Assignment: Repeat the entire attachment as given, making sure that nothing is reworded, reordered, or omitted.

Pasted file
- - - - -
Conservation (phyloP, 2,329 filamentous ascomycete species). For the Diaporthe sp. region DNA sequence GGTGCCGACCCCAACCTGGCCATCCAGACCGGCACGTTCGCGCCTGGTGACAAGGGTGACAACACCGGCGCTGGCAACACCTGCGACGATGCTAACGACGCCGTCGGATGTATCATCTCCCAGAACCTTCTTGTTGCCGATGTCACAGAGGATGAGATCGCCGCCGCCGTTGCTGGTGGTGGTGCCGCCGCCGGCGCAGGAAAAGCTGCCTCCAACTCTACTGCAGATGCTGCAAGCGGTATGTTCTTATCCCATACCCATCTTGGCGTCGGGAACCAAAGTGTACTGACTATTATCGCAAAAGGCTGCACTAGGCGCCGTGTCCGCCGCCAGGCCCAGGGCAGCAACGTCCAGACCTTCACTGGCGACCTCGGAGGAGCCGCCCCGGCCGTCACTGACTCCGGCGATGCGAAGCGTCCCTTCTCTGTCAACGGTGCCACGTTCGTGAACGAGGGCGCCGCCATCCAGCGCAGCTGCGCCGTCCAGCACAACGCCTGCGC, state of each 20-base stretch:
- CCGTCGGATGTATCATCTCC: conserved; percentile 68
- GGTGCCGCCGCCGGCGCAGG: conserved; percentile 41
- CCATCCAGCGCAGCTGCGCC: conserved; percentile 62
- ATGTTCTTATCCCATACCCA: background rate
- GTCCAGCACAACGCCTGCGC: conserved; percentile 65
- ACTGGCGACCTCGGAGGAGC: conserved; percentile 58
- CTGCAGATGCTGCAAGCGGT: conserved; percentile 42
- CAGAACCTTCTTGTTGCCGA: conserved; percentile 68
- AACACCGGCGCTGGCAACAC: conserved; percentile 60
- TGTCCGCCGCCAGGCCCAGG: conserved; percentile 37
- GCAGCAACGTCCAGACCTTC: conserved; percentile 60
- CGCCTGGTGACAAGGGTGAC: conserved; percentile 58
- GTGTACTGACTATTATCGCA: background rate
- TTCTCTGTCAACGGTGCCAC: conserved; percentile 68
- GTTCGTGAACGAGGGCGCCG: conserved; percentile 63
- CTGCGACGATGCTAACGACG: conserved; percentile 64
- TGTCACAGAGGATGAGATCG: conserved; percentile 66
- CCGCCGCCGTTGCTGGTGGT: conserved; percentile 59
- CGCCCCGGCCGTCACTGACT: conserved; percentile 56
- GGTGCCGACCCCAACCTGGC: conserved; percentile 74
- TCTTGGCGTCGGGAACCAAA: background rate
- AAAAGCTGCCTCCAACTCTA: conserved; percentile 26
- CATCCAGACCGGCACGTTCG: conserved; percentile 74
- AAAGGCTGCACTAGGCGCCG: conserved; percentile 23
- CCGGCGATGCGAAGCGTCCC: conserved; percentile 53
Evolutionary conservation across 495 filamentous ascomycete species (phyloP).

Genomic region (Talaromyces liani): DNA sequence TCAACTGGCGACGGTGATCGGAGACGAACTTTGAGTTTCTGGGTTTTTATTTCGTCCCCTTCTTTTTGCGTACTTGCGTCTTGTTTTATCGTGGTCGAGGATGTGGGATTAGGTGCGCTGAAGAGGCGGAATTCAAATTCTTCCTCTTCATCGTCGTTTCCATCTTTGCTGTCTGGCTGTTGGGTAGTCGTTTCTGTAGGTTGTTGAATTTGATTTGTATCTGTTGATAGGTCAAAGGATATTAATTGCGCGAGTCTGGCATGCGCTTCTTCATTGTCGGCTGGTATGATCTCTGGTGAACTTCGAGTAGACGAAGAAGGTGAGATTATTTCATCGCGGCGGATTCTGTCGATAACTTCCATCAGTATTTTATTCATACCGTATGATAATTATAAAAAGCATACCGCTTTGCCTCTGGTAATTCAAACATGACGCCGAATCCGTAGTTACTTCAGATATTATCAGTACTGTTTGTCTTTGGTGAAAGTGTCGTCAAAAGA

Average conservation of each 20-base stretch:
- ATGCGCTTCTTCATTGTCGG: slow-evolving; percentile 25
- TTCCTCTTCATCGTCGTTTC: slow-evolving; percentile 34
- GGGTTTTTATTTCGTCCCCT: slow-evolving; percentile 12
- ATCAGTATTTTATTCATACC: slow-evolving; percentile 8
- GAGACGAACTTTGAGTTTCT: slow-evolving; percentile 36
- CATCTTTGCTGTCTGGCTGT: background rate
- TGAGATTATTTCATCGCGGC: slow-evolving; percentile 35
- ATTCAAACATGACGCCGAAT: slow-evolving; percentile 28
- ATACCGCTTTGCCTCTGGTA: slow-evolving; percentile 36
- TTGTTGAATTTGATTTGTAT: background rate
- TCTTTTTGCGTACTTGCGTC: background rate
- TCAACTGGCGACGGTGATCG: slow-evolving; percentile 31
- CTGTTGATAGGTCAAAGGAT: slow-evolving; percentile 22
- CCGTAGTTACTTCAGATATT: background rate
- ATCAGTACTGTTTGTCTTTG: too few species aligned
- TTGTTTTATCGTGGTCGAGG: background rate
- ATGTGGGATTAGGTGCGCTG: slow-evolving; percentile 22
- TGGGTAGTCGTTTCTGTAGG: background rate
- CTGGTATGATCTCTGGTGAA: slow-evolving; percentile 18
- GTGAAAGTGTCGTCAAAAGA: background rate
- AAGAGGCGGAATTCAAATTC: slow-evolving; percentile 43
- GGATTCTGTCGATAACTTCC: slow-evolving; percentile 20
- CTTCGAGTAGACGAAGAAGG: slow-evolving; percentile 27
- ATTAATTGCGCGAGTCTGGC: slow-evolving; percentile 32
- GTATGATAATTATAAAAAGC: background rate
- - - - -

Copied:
Conservation (phyloP, 2,329 filamentous ascomycete species). For the Diaporthe sp. region DNA sequence GGTGCCGACCCCAACCTGGCCATCCAGACCGGCACGTTCGCGCCTGGTGACAAGGGTGACAACACCGGCGCTGGCAACACCTGCGACGATGCTAACGACGCCGTCGGATGTATCATCTCCCAGAACCTTCTTGTTGCCGATGTCACAGAGGATGAGATCGCCGCCGCCGTTGCTGGTGGTGGTGCCGCCGCCGGCGCAGGAAAAGCTGCCTCCAACTCTACTGCAGATGCTGCAAGCGGTATGTTCTTATCCCATACCCATCTTGGCGTCGGGAACCAAAGTGTACTGACTATTATCGCAAAAGGCTGCACTAGGCGCCGTGTCCGCCGCCAGGCCCAGGGCAGCAACGTCCAGACCTTCACTGGCGACCTCGGAGGAGCCGCCCCGGCCGTCACTGACTCCGGCGATGCGAAGCGTCCCTTCTCTGTCAACGGTGCCACGTTCGTGAACGAGGGCGCCGCCATCCAGCGCAGCTGCGCCGTCCAGCACAACGCCTGCGC, state of each 20-base stretch:
- CCGTCGGATGTATCATCTCC: conserved; percentile 68
- GGTGCCGCCGCCGGCGCAGG: conserved; percentile 41
- CCATCCAGCGCAGCTGCGCC: conserved; percentile 62
- ATGTTCTTATCCCATACCCA: background rate
- GTCCAGCACAACGCCTGCGC: conserved; percentile 65
- ACTGGCGACCTCGGAGGAGC: conserved; percentile 58
- CTGCAGATGCTGCAAGCGGT: conserved; percentile 42
- CAGAACCTTCTTGTTGCCGA: conserved; percentile 68
- AACACCGGCGCTGGCAACAC: conserved; percentile 60
- TGTCCGCCGCCAGGCCCAGG: conserved; percentile 37
- GCAGCAACGTCCAGACCTTC: conserved; percentile 60
- CGCCTGGTGACAAGGGTGAC: conserved; percentile 58
- GTGTACTGACTATTATCGCA: background rate
- TTCTCTGTCAACGGTGCCAC: conserved; percentile 68
- GTTCGTGAACGAGGGCGCCG: conserved; percentile 63
- CTGCGACGATGCTAACGACG: conserved; percentile 64
- TGTCACAGAGGATGAGATCG: conserved; percentile 66
- CCGCCGCCGTTGCTGGTGGT: conserved; percentile 59
- CGCCCCGGCCGTCACTGACT: conserved; percentile 56
- GGTGCCGACCCCAACCTGGC: conserved; percentile 74
- TCTTGGCGTCGGGAACCAAA: background rate
- AAAAGCTGCCTCCAACTCTA: conserved; percentile 26
- CATCCAGACCGGCACGTTCG: conserved; percentile 74
- AAAGGCTGCACTAGGCGCCG: conserved; percentile 23
- CCGGCGATGCGAAGCGTCCC: conserved; percentile 53
Evolutionary conservation across 495 filamentous ascomycete species (phyloP).

Genomic region (Talaromyces liani): DNA sequence TCAACTGGCGACGGTGATCGGAGACGAACTTTGAGTTTCTGGGTTTTTATTTCGTCCCCTTCTTTTTGCGTACTTGCGTCTTGTTTTATCGTGGTCGAGGATGTGGGATTAGGTGCGCTGAAGAGGCGGAATTCAAATTCTTCCTCTTCATCGTCGTTTCCATCTTTGCTGTCTGGCTGTTGGGTAGTCGTTTCTGTAGGTTGTTGAATTTGATTTGTATCTGTTGATAGGTCAAAGGATATTAATTGCGCGAGTCTGGCATGCGCTTCTTCATTGTCGGCTGGTATGATCTCTGGTGAACTTCGAGTAGACGAAGAAGGTGAGATTATTTCATCGCGGCGGATTCTGTCGATAACTTCCATCAGTATTTTATTCATACCGTATGATAATTATAAAAAGCATACCGCTTTGCCTCTGGTAATTCAAACATGACGCCGAATCCGTAGTTACTTCAGATATTATCAGTACTGTTTGTCTTTGGTGAAAGTGTCGTCAAAAGA

Average conservation of each 20-base stretch:
- ATGCGCTTCTTCATTGTCGG: slow-evolving; percentile 25
- TTCCTCTTCATCGTCGTTTC: slow-evolving; percentile 34
- GGGTTTTTATTTCGTCCCCT: slow-evolving; percentile 12
- ATCAGTATTTTATTCATACC: slow-evolving; percentile 8
- GAGACGAACTTTGAGTTTCT: slow-evolving; percentile 36
- CATCTTTGCTGTCTGGCTGT: background rate
- TGAGATTATTTCATCGCGGC: slow-evolving; percentile 35
- ATTCAAACATGACGCCGAAT: slow-evolving; percentile 28
- ATACCGCTTTGCCTCTGGTA: slow-evolving; percentile 36
- TTGTTGAATTTGATTTGTAT: background rate
- TCTTTTTGCGTACTTGCGTC: background rate
- TCAACTGGCGACGGTGATCG: slow-evolving; percentile 31
- CTGTTGATAGGTCAAAGGAT: slow-evolving; percentile 22
- CCGTAGTTACTTCAGATATT: background rate
- ATCAGTACTGTTTGTCTTTG: too few species aligned
- TTGTTTTATCGTGGTCGAGG: background rate
- ATGTGGGATTAGGTGCGCTG: slow-evolving; percentile 22
- TGGGTAGTCGTTTCTGTAGG: background rate
- CTGGTATGATCTCTGGTGAA: slow-evolving; percentile 18
- GTGAAAGTGTCGTCAAAAGA: background rate
- AAGAGGCGGAATTCAAATTC: slow-evolving; percentile 43
- GGATTCTGTCGATAACTTCC: slow-evolving; percentile 20
- CTTCGAGTAGACGAAGAAGG: slow-evolving; percentile 27
- ATTAATTGCGCGAGTCTGGC: slow-evolving; percentile 32
- GTATGATAATTATAAAAAGC: background rate